# Duo Dominoes – Solution

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Let’s take another look at that 2xn region.

So let’s look at n=1.

This case is pretty simple: there’s only room for one domino on this grid, and there’s only one way to place it.

Now let’s look at n=2.

This case is also pretty simple: there’s room for 2 dominoes side by side, and we could either place them both horizontally or both vertically. (In general, we can place n dominoes on a 2xn grid, since each domino covers 2 squares. And tiling a 2xn grid with n dominoes is always possible: just take the example of placing all the dominoes horizontally.)

Now let’s try n=3. After a bit of trial and error, we come up with these options:

Either they all go horizontally, or two of them pair up to go vertically (in which case, the remaining horizontal domino could go above or below the vertical ones). In fact, we can see that any vertical dominoes must come in pairs: two vertical ones side by side. (We can’t stagger the vertical ones – see if you can figure out why.)

When we try n=4, things get a little trickier, and we need to be more systematic. We could either start with a horizontal domino on the bottom:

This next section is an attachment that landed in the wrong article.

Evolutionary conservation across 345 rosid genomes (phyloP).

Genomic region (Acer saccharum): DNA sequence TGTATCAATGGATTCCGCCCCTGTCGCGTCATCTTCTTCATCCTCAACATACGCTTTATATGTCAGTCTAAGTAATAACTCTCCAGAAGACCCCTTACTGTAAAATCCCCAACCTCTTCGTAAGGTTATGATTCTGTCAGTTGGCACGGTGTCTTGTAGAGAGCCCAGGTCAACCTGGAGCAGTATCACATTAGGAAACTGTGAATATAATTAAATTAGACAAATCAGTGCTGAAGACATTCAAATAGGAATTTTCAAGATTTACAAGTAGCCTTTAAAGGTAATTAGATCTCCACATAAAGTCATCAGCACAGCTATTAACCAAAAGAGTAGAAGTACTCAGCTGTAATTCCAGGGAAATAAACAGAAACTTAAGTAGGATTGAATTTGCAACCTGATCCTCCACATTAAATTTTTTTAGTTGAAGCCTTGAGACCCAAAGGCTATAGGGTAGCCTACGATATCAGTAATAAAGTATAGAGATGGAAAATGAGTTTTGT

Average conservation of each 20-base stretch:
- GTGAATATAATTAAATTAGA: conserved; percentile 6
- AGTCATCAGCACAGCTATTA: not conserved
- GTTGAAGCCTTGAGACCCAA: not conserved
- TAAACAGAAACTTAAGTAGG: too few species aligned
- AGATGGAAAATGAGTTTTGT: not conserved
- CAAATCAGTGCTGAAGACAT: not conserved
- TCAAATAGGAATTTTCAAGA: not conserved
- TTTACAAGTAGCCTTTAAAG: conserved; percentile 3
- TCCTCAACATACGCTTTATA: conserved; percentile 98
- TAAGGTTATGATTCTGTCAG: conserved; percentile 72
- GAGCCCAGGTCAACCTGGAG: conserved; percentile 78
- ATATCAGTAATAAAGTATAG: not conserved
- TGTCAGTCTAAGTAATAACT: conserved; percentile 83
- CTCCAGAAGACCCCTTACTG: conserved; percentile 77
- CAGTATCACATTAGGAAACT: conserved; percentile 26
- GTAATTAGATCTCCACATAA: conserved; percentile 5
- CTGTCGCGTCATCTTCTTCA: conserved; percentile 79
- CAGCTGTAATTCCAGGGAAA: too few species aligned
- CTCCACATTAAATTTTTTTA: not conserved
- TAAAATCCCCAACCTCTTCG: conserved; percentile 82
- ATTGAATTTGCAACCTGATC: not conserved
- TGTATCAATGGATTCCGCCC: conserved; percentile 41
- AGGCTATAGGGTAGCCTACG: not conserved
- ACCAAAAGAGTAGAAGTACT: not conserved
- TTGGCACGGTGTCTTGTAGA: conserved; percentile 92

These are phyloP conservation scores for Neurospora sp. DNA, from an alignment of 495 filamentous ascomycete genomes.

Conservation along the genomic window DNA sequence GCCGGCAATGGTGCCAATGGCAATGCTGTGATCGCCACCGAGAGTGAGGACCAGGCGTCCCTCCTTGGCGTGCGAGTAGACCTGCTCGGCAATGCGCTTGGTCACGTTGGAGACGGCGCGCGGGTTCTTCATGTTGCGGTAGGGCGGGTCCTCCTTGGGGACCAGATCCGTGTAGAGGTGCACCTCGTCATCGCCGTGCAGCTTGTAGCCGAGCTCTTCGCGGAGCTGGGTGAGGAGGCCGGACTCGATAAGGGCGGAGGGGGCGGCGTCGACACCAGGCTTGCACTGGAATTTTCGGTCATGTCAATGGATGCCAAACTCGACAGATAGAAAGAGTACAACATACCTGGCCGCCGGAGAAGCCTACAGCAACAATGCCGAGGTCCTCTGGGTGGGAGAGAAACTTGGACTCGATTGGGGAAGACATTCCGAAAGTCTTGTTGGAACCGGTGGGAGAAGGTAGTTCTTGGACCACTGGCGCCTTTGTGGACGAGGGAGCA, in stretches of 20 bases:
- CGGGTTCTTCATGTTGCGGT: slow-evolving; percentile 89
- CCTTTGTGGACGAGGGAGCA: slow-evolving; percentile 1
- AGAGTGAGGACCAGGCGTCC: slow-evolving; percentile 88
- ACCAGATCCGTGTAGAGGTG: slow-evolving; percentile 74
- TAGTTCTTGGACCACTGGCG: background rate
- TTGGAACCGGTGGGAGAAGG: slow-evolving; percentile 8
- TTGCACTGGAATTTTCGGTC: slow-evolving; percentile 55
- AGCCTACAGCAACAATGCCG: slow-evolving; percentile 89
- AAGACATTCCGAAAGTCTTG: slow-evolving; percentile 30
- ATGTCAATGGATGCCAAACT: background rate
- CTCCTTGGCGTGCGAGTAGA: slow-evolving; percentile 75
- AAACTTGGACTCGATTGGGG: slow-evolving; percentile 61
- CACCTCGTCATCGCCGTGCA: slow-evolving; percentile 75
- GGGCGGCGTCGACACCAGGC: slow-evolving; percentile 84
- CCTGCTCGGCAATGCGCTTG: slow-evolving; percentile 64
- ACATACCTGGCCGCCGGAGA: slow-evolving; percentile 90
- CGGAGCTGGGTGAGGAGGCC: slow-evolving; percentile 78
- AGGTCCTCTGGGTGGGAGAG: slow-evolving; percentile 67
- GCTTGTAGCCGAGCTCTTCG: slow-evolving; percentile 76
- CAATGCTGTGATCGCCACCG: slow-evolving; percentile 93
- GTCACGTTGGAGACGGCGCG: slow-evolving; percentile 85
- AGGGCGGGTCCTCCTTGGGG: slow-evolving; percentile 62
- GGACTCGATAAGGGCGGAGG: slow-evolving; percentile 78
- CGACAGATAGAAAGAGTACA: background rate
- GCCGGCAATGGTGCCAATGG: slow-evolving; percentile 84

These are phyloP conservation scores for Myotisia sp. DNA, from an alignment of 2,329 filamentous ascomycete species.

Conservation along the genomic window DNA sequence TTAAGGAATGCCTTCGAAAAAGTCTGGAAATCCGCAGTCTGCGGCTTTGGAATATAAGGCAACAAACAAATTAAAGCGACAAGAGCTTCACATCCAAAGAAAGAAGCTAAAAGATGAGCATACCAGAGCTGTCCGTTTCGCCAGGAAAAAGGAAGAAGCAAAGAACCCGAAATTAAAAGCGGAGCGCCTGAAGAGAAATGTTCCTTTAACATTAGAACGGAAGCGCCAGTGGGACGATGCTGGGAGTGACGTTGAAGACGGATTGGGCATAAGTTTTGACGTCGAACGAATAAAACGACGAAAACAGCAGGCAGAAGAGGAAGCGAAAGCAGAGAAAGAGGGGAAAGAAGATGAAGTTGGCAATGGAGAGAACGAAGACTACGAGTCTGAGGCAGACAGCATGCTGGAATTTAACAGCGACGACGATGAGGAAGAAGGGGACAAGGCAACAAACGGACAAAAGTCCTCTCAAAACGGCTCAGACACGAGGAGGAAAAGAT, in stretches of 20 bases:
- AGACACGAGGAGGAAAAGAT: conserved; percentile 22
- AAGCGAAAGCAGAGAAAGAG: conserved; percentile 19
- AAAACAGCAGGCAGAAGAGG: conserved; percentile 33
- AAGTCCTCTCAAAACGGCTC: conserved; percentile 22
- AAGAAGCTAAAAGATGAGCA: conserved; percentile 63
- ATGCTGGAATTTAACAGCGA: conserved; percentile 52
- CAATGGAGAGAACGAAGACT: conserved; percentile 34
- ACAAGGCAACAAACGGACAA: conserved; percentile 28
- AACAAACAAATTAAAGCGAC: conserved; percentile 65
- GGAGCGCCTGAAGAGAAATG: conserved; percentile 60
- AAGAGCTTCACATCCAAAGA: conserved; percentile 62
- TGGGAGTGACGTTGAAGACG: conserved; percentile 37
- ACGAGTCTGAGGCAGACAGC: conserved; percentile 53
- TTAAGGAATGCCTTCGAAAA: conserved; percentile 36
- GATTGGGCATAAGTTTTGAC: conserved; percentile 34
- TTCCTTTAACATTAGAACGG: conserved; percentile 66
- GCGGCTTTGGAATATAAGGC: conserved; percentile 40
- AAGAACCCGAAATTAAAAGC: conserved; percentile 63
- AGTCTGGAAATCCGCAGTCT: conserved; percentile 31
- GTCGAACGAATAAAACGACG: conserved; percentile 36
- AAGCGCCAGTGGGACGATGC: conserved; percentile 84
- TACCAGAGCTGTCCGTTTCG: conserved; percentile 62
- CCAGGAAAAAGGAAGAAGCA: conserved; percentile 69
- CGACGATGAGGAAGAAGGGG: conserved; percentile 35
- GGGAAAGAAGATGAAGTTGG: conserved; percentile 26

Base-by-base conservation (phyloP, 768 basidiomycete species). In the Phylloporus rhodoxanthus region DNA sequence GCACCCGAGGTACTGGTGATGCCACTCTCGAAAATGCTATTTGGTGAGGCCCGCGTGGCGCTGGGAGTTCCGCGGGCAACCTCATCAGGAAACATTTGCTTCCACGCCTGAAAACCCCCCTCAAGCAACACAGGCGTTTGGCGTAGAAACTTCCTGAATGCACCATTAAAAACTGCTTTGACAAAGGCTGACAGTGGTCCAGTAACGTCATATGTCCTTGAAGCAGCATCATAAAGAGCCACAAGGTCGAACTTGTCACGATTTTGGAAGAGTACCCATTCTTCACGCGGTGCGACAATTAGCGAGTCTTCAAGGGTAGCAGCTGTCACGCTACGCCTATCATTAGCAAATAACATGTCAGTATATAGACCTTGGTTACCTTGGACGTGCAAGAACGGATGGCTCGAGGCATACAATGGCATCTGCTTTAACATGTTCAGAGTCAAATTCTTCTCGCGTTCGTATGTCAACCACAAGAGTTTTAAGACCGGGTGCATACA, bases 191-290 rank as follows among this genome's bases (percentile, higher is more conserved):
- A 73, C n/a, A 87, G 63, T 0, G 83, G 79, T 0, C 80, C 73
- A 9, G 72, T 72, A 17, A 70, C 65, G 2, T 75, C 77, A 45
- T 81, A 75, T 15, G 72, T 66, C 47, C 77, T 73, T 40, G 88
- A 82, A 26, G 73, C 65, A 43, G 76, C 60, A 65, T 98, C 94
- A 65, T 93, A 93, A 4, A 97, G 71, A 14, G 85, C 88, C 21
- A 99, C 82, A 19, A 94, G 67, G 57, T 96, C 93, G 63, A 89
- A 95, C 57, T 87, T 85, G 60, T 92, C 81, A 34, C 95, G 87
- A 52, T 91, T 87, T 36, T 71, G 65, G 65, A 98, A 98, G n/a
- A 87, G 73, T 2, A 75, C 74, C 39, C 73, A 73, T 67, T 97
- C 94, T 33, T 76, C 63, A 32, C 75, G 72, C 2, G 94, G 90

Once we’ve made that initial choice, it’s easier to fill in the rest of the grid with all the different combinations.

Moving on to n=5… Looks like the horizontal-or-vertical trick we tried above is going to be useful here as well. If we start with a horizontal domino, then all we have left to tile is a 2×4 grid, and if we start with a pair of vertical dominoes, then all we’re left with is a 2×3 grid. We add the number of 2×3 options to the number of 2×4 options to get the number of 2×5 options.

This looks like a pattern that we can generalize!

Let’s call $D_n$ the number of ways there are to tile a 2xn grid. We can break down $D_n$ by the above strategy: either it has a horizontal domino at the bottom, which can happen $D_{n-1}$ ways since there’s a 2x(n-1) grid remaining, or it has a pair of vertical dominoes at the bottom, which can happen $D_{n-2}$ ways since there’s a 2x(n-2) grid remaining. Putting it all together,

$D_n = D_{n-1} + D_{n-2}$

And we already know that $D_1 = 1$ and $D_2 = 2$. So we can build the rest of the sequence:

$1, 2, 3, 5, 8, 13, \ldots$

Aha! We’ve uncovered the Fibonacci numbers! Specifically, $D_n$ is the (n+1)th Fibonacci number. This is just one example of how math that seems completely unrelated can pop up unexpectedly in a problem.